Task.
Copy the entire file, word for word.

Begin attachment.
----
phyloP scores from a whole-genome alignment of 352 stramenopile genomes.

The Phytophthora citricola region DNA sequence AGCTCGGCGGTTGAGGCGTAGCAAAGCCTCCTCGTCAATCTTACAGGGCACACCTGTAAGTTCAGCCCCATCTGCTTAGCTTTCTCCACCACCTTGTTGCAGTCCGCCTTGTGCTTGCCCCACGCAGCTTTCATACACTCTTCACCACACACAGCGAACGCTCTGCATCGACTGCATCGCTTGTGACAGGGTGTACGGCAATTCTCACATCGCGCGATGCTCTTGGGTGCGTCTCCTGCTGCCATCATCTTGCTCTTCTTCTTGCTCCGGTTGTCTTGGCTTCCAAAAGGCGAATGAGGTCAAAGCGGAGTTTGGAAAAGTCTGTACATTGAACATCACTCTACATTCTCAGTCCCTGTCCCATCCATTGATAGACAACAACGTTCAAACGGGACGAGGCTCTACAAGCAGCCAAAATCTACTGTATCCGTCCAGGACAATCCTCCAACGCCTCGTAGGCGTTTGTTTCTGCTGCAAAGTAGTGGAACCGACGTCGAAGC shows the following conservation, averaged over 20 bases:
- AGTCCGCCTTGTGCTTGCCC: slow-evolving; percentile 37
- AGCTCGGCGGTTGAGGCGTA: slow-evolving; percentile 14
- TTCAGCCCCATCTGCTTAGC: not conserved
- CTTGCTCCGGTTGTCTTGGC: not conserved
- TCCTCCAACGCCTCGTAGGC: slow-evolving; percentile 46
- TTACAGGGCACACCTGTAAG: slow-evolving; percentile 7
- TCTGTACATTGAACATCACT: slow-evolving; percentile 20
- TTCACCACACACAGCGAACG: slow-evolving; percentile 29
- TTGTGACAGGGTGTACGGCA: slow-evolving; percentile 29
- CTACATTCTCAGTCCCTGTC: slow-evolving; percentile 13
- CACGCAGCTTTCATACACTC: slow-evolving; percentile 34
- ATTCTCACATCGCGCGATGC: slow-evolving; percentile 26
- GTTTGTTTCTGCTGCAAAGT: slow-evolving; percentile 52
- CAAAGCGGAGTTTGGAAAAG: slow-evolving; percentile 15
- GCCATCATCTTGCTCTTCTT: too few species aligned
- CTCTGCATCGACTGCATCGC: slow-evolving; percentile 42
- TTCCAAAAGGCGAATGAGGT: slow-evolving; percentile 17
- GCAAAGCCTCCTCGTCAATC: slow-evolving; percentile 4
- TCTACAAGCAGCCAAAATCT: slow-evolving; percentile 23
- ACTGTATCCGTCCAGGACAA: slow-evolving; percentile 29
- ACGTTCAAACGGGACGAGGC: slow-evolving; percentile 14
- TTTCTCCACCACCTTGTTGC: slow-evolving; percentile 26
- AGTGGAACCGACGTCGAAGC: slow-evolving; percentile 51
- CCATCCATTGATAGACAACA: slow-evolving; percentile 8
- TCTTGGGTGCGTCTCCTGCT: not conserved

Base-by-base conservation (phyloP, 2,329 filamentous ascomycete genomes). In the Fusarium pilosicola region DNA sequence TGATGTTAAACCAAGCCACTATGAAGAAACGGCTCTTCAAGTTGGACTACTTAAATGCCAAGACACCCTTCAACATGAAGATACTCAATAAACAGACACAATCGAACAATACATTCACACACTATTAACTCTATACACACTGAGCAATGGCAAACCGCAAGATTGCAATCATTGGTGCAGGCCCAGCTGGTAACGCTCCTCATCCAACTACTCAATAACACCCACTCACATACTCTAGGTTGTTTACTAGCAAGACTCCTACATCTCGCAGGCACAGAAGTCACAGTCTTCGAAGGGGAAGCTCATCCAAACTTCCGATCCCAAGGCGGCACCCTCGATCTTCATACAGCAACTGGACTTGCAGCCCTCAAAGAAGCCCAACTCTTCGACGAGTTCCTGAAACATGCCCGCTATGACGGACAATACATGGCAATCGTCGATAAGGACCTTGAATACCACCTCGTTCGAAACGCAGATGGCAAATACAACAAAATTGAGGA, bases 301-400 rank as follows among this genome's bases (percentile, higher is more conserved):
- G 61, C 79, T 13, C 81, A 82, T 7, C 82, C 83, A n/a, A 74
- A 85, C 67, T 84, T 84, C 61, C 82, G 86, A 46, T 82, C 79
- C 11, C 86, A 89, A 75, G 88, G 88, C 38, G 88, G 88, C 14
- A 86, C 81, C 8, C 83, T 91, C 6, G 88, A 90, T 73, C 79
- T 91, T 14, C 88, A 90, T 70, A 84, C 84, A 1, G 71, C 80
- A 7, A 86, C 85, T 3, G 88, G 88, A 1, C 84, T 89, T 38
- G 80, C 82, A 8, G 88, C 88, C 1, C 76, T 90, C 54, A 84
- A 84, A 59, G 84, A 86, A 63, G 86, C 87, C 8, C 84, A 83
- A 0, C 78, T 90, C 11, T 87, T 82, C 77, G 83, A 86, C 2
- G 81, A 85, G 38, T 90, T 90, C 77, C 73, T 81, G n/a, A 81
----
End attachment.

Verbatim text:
phyloP scores from a whole-genome alignment of 352 stramenopile genomes.

The Phytophthora citricola region DNA sequence AGCTCGGCGGTTGAGGCGTAGCAAAGCCTCCTCGTCAATCTTACAGGGCACACCTGTAAGTTCAGCCCCATCTGCTTAGCTTTCTCCACCACCTTGTTGCAGTCCGCCTTGTGCTTGCCCCACGCAGCTTTCATACACTCTTCACCACACACAGCGAACGCTCTGCATCGACTGCATCGCTTGTGACAGGGTGTACGGCAATTCTCACATCGCGCGATGCTCTTGGGTGCGTCTCCTGCTGCCATCATCTTGCTCTTCTTCTTGCTCCGGTTGTCTTGGCTTCCAAAAGGCGAATGAGGTCAAAGCGGAGTTTGGAAAAGTCTGTACATTGAACATCACTCTACATTCTCAGTCCCTGTCCCATCCATTGATAGACAACAACGTTCAAACGGGACGAGGCTCTACAAGCAGCCAAAATCTACTGTATCCGTCCAGGACAATCCTCCAACGCCTCGTAGGCGTTTGTTTCTGCTGCAAAGTAGTGGAACCGACGTCGAAGC shows the following conservation, averaged over 20 bases:
- AGTCCGCCTTGTGCTTGCCC: slow-evolving; percentile 37
- AGCTCGGCGGTTGAGGCGTA: slow-evolving; percentile 14
- TTCAGCCCCATCTGCTTAGC: not conserved
- CTTGCTCCGGTTGTCTTGGC: not conserved
- TCCTCCAACGCCTCGTAGGC: slow-evolving; percentile 46
- TTACAGGGCACACCTGTAAG: slow-evolving; percentile 7
- TCTGTACATTGAACATCACT: slow-evolving; percentile 20
- TTCACCACACACAGCGAACG: slow-evolving; percentile 29
- TTGTGACAGGGTGTACGGCA: slow-evolving; percentile 29
- CTACATTCTCAGTCCCTGTC: slow-evolving; percentile 13
- CACGCAGCTTTCATACACTC: slow-evolving; percentile 34
- ATTCTCACATCGCGCGATGC: slow-evolving; percentile 26
- GTTTGTTTCTGCTGCAAAGT: slow-evolving; percentile 52
- CAAAGCGGAGTTTGGAAAAG: slow-evolving; percentile 15
- GCCATCATCTTGCTCTTCTT: too few species aligned
- CTCTGCATCGACTGCATCGC: slow-evolving; percentile 42
- TTCCAAAAGGCGAATGAGGT: slow-evolving; percentile 17
- GCAAAGCCTCCTCGTCAATC: slow-evolving; percentile 4
- TCTACAAGCAGCCAAAATCT: slow-evolving; percentile 23
- ACTGTATCCGTCCAGGACAA: slow-evolving; percentile 29
- ACGTTCAAACGGGACGAGGC: slow-evolving; percentile 14
- TTTCTCCACCACCTTGTTGC: slow-evolving; percentile 26
- AGTGGAACCGACGTCGAAGC: slow-evolving; percentile 51
- CCATCCATTGATAGACAACA: slow-evolving; percentile 8
- TCTTGGGTGCGTCTCCTGCT: not conserved

Base-by-base conservation (phyloP, 2,329 filamentous ascomycete genomes). In the Fusarium pilosicola region DNA sequence TGATGTTAAACCAAGCCACTATGAAGAAACGGCTCTTCAAGTTGGACTACTTAAATGCCAAGACACCCTTCAACATGAAGATACTCAATAAACAGACACAATCGAACAATACATTCACACACTATTAACTCTATACACACTGAGCAATGGCAAACCGCAAGATTGCAATCATTGGTGCAGGCCCAGCTGGTAACGCTCCTCATCCAACTACTCAATAACACCCACTCACATACTCTAGGTTGTTTACTAGCAAGACTCCTACATCTCGCAGGCACAGAAGTCACAGTCTTCGAAGGGGAAGCTCATCCAAACTTCCGATCCCAAGGCGGCACCCTCGATCTTCATACAGCAACTGGACTTGCAGCCCTCAAAGAAGCCCAACTCTTCGACGAGTTCCTGAAACATGCCCGCTATGACGGACAATACATGGCAATCGTCGATAAGGACCTTGAATACCACCTCGTTCGAAACGCAGATGGCAAATACAACAAAATTGAGGA, bases 301-400 rank as follows among this genome's bases (percentile, higher is more conserved):
- G 61, C 79, T 13, C 81, A 82, T 7, C 82, C 83, A n/a, A 74
- A 85, C 67, T 84, T 84, C 61, C 82, G 86, A 46, T 82, C 79
- C 11, C 86, A 89, A 75, G 88, G 88, C 38, G 88, G 88, C 14
- A 86, C 81, C 8, C 83, T 91, C 6, G 88, A 90, T 73, C 79
- T 91, T 14, C 88, A 90, T 70, A 84, C 84, A 1, G 71, C 80
- A 7, A 86, C 85, T 3, G 88, G 88, A 1, C 84, T 89, T 38
- G 80, C 82, A 8, G 88, C 88, C 1, C 76, T 90, C 54, A 84
- A 84, A 59, G 84, A 86, A 63, G 86, C 87, C 8, C 84, A 83
- A 0, C 78, T 90, C 11, T 87, T 82, C 77, G 83, A 86, C 2
- G 81, A 85, G 38, T 90, T 90, C 77, C 73, T 81, G n/a, A 81